The pearl in the crown is the match between two Jan- the current Dutch champion Jan Smeets, and the winner of the recent European Community Championship- Jan Werle. The latter is a student at the Groningen University where the tournament takes place. Jan uses his free time to have a look at the games, and to support his girlfriend. “I am getting prepared for the match. It is not only question of prestige, but it will also be counted for rating, so I am very eager to win at home.” The first game saw an uncompromised battle, in which Werle sacrificed a piece for two pawns, but Smeets defended well and the game was eventually drawn.
Jan Colly tells me that in the next five years there will be five more matches. The opponents of course will not be the same, but the sponsorship of the Groningen University is already assured.
The organization is on very high level. Every detail is a fine piece of work. The venue is spacious, there is enough space for the spectators, and air for the players, an analyzing room (actually a hall), a special hall for the spectators, a daily quality bulletin, professional photographers, etc.
When we speak about the tournament in Groningen we cannot pass nearby the famous Atlantis Café. On the 21-st of December it celebrated its third birthday. The owner of the Café is Bern Van der Marel, a keen chess enthusiast, and a good chess composer. He is also a sponsor of the summer Atlantis round-robin tournament, in which I had already the pleasure to play twice.
The Café is an excellent place, where you can play not only chess, but various mind games, like darts, cards, etc. and to have a drink or two while playing. You can also do play blitz, or take part in the study sumultaneous, try to solve the chessquiz, or participate in the AfterChess with IM Hans Böhm. If I try to imagine how the Café did Regance looked like in the past, probably I will see the Atlantis Café.
I take a look at a Dutch book of the first Groningen tournament back in 1946. This was the first chess tournament after the Second World War. It is written by the fifth World Champion Max Euwe. Then I start to recall some stories of the event-how Alexander Kotov beat his compatriot Botvinnik, how later he returned the favour by stopping Euwe in the final round, and how he was called Robin Hood by the local audience for his habit to beat the strongest and to give points to the weakest (Kotov finished the tournament on the modest tenth place), and how Mikhail Botvinnik saved a desperately-looking rook endgame against the same Max Euwe in a game that he considered decisive for the whole world cycle in 1948, and the decision to create a match-tournament for the best five players.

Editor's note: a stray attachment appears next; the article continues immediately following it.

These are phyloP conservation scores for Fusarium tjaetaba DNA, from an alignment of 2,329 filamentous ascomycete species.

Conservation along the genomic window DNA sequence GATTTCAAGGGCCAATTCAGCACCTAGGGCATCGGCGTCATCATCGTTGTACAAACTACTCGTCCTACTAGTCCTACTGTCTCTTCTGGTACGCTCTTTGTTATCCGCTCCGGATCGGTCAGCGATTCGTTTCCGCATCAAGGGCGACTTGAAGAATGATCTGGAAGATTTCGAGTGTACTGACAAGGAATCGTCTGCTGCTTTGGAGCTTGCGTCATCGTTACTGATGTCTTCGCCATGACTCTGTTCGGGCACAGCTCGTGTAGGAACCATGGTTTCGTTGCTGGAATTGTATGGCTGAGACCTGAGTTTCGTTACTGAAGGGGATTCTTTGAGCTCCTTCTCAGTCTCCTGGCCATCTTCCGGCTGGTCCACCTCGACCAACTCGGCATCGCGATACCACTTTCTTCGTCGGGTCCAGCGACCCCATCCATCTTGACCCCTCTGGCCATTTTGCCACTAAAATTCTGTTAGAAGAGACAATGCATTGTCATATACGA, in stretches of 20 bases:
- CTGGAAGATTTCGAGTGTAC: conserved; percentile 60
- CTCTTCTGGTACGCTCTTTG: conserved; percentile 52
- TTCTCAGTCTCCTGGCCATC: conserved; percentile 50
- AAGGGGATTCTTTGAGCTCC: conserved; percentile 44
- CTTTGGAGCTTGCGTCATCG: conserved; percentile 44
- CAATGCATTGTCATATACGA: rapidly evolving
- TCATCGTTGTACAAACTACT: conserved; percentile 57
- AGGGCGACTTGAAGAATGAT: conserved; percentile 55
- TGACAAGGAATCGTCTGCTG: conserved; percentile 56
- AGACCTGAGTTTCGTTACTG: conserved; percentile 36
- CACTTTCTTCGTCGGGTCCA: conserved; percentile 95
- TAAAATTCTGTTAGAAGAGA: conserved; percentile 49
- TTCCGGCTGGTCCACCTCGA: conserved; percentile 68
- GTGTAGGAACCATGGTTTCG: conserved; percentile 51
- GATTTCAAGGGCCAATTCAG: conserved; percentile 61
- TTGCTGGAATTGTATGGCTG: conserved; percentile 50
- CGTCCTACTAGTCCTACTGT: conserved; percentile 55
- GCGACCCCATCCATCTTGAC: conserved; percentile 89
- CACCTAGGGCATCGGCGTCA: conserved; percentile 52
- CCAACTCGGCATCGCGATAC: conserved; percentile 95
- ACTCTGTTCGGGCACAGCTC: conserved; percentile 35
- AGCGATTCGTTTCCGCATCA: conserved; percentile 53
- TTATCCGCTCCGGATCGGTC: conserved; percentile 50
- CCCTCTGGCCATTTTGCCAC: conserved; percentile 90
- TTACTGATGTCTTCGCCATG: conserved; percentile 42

In the Café I learn some new stories about the Groningen Festival. Fifty years later, in 1996 the seven still living GMs from the first edition in 1946 met again for an honorary tournament. At the closing ceremony Migeul Najdorf on behalf of the participants thanked to the organizers about the opportunity to see his old rivals again, and added that it would not be bad if they have done the tournament for the twenty-fifth anniversary instead. The nine year old Fritz Rietman have just started to play the Najdorf Defense at this time, and when his mother heard that Don Miguel is here she asked him to play a game with her son. Najdorf was white, and after the moves 1.e4 c5 2.Nf3 d6 3.d4 cd4 4.Nd4 Nf6 5.Nc3 Fritz failed into a deep thought. “I was terrified to choose the opening that the old Grandmaster created. What if I do something wrong, he might get angry…I wanted desperately to deviate and to choose the Dragon (I also used to play that one, too). However, after a lot of hesitation I finally choose 5…a6, Najdorf “blundered” some pieces later, and let me win. You chose a very good opening, was his comment at the end.”
We reach the answer of our question at the beginning- the only living player from Staunton tournament in 1946 is Vassily Smyslov. The competition took place at the very same hall-Harmony at the Groningen University. Twenty players took part in the event that was won by Botvinnik, who scored 14.5, followed by Euwe, who had half point less, and Smyslov.